A report by Francis Lam for The New York Times.
When Sulma Arzu-Brown’s father traveled from his village in Honduras into the city, people pointed at him, at his black skin. When he spoke his language, people laughed. “They said, ‘Look at that monkey, goo goo gaga,’ ” Arzu-Brown told me. When it was time for her mother to be promoted at her job, she stood out a little too much. “Blanca,” her boss said to her, “I know you’re qualified, but I can’t give the job to you. You have family in the U.S. Go there. You’ll achieve there.”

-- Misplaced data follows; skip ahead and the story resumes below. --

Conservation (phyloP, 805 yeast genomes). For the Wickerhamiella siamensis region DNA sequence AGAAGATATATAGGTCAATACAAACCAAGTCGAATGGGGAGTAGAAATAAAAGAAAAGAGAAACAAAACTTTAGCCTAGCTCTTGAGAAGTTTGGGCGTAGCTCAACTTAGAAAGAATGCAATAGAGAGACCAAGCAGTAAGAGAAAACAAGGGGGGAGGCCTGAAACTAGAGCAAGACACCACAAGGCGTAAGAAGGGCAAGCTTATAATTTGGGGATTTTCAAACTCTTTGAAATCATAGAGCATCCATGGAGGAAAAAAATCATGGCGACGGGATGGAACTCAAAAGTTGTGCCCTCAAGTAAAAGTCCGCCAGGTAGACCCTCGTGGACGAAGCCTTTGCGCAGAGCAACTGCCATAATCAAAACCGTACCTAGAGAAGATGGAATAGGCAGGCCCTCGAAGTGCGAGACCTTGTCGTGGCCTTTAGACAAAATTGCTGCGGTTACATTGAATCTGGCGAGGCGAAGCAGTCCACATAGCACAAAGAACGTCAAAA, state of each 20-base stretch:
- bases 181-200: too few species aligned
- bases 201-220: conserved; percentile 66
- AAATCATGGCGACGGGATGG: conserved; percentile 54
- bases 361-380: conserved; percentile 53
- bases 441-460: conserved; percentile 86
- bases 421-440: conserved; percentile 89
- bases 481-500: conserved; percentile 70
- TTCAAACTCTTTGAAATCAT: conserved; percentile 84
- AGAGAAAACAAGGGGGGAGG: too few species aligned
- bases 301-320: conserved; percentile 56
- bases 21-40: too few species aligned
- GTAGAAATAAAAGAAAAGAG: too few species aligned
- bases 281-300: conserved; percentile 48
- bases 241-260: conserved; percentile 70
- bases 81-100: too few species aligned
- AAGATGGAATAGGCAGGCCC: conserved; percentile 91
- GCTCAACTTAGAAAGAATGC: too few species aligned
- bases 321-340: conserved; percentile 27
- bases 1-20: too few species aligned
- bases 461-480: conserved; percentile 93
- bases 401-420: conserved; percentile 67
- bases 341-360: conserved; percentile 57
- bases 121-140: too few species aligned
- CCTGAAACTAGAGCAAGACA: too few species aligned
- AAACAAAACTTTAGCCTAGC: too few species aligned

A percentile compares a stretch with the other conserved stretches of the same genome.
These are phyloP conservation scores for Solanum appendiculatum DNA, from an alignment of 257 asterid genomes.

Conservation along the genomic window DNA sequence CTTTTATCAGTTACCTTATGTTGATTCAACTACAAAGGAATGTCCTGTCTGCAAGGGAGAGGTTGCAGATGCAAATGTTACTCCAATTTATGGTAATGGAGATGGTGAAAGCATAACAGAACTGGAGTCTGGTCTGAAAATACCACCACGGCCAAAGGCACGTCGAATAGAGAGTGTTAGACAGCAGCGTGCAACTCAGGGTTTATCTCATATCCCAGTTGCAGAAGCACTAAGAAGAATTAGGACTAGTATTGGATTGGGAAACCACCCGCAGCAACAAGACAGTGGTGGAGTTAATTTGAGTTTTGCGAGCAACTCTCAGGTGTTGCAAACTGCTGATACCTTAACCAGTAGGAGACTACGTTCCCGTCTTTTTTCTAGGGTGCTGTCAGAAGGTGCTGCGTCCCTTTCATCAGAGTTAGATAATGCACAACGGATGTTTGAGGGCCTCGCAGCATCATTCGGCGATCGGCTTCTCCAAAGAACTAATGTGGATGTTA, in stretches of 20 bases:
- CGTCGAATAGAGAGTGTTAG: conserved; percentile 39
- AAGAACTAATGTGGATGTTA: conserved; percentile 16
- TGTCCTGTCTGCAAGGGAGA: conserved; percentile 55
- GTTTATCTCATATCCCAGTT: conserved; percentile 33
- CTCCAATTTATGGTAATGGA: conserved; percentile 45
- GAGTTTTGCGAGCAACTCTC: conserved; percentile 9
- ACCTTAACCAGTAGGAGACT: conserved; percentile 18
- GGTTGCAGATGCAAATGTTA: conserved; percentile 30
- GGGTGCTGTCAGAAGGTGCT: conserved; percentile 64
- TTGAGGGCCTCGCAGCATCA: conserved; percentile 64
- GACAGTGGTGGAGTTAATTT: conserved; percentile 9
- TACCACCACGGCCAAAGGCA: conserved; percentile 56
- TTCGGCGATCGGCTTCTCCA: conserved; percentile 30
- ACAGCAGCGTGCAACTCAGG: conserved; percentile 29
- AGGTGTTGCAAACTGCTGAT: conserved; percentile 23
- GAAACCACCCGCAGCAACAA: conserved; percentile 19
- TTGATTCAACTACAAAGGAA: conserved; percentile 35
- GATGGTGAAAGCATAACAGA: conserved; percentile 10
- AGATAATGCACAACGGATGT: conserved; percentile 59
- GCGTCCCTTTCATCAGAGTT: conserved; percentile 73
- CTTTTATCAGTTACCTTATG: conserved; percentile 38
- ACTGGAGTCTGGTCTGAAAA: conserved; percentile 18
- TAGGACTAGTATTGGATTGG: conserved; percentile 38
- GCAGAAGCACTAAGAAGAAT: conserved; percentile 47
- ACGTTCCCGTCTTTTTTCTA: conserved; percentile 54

Arzu-Brown told me these stories in a calm voice; not the calm of acquiescence but, I assume, of understanding that the present outshines the past. Her family is Garifuna, the descendants of intermarried Africans and Caribs who live on the Atlantic coast of Honduras, Nicaragua, Belize and Guatemala. Rejecting the…
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